The college I attended during my teen years didn’t have a separate photography school attached to it, therefore I ended up taking a different course and qualifying as a corporate financier instead! I always had an interest in photography and when digital photography started taking off in a big way I decided to jump on the band wagon and join in.
A few years my photography reached a plateau, and the only way I was going to improve was to get some proper help, so I enrolled in a local photography school even though there was a cheaper option out there. The cheapest option was an online photography course, however I thought that going to an actual photography school, dealing with a tutor in person and having the chance to share knowledge, skills and experiences with like-minded wannabe photographers (i.e. other people all wanting to improve their photography skills) would be the best option. Now I have experienced a photography school I have to say that I am in two minds about them.
Attending a photography school meant I had photography lessons at a specified time and I had to make sure that I was ready for them. This rigid structure kept me motivated and whenever I had those “I can’t be bothered and I’ll do it later” times having to go to the photography school forced me to do it. Had I been taking an online photography course I would have fallen behind, so photography school is a great thing in this respect.
Attending a photography school gave me direct access to photography tutors, which was very useful for the specific queries and questions I had. Okay, when you take an online photography course there is a tutor available to answer emails but I find it easier to deal with teachers and tutors face to face. Real time conversation is fluid, to the point and you can deal with questions in a quick and timely matter, and attending a photography school enables you to do this.
The problem I had with attending a photography school was the other photography students. I was hoping to share ideas, skills and techniques however it was clear, from day one at photography school, that this was not going to happen. My class mates were the sort of people who knew best and always right. You know, the sort of people who does it their way and won’t even contemplate a different approach. Many of my class mates disagreed (and hence disobeyed) the tutor because “they were right and the tutor didn’t know what she was on about”.
The atmosphere in the photography school I attended was horrible. The class room was hostile and heated debates (I would say they were almost arguments) were common. I wanted to learn about photography not listen to a load of individuals debating and arguing, so attending photography school was not only a total waste of time, but also a waste of money. It took just a handful of photography lessons listening to class mates disagreeing and harping on about how “their way was the only way” before I quit photography school and gave it up as a bad job. Looking back I guess I should have tried to find an alternative photography school, but I didn’t have the time or inclination (i.e. I couldn’t be bothered) to do so – once bitten and all that. Consequently, I found an alternative way to improve my photography skills.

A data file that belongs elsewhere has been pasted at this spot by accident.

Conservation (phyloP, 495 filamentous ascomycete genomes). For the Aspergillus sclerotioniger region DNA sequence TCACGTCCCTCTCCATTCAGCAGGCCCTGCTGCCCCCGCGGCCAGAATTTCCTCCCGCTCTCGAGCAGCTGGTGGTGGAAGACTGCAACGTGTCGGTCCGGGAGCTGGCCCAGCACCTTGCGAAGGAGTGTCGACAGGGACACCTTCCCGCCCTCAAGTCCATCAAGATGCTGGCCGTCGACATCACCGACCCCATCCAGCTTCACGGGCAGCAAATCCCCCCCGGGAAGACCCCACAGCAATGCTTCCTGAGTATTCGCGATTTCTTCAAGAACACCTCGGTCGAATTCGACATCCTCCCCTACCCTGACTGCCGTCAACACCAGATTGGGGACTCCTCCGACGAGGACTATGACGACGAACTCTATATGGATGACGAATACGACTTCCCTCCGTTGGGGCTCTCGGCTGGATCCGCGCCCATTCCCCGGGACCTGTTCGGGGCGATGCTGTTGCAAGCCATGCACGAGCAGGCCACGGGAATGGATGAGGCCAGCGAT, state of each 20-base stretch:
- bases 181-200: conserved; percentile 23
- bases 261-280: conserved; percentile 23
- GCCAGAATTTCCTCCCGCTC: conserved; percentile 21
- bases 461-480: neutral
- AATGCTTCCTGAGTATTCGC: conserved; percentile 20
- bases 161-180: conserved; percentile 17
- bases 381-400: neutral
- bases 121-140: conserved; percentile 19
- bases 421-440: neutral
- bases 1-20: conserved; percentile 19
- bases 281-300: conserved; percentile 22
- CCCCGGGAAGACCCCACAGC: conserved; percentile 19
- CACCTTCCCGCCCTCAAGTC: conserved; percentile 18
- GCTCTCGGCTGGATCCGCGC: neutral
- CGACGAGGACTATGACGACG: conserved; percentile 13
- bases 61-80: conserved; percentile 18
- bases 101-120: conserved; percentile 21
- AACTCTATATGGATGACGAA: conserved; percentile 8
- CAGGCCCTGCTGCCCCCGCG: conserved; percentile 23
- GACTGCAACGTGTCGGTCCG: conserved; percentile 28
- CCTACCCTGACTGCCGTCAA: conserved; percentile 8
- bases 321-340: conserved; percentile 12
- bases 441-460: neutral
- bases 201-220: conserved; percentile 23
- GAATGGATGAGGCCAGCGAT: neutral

So would I recommend a photography school? This is a bit of a difficult one and I would say:-
If you want a rigid and structured way of improving your photography skills a photography school provides this.
If you sometimes struggle with motivation and need a kick in the pants to get things done (just like me) a photography school provides this.
If you prefer communicating face to face (it is easier to ask specific questions and get answers in a timely manner) a photography school allows this.
If you want to share photography skills and techniques, a photography school may or may not provide this and this depends entirely on the other students. You may be lucky and end up studying photography with some like-minded students, however you could be like me and end up studying with some pretty nasty people. If Lady Luck is looking down on you everything will be golden, but if not, hmmm…………….. Unfortunately, there is no way of knowing what your fellow photography students are going to be like until you actually get there and interact with them.
Signing up to a photography is a big risk, and before making that commitment, signing up and handing over your hard earned money you need to ask yourself “Is this a risk I am willing to take?” You may find that everything works out, then again you could have an experience like mine. If you decided to go to photography school you need to make sure that you’re prepared to walk (just like I did) if it doesn’t work out, and you have to be prepared to walk sooner rather than later. Remaining at a photography school when it’s not working out will have an adverse effect and it will dent your confidence in your ability and also affect your current photography skills and for the worse.
Keen photographer addicted to cameras, lenses and everything photography related. Feel free to follow me in my photography ramblings, and if you have any thoughts, comments, queries or anything else to add I would love to hear from you.
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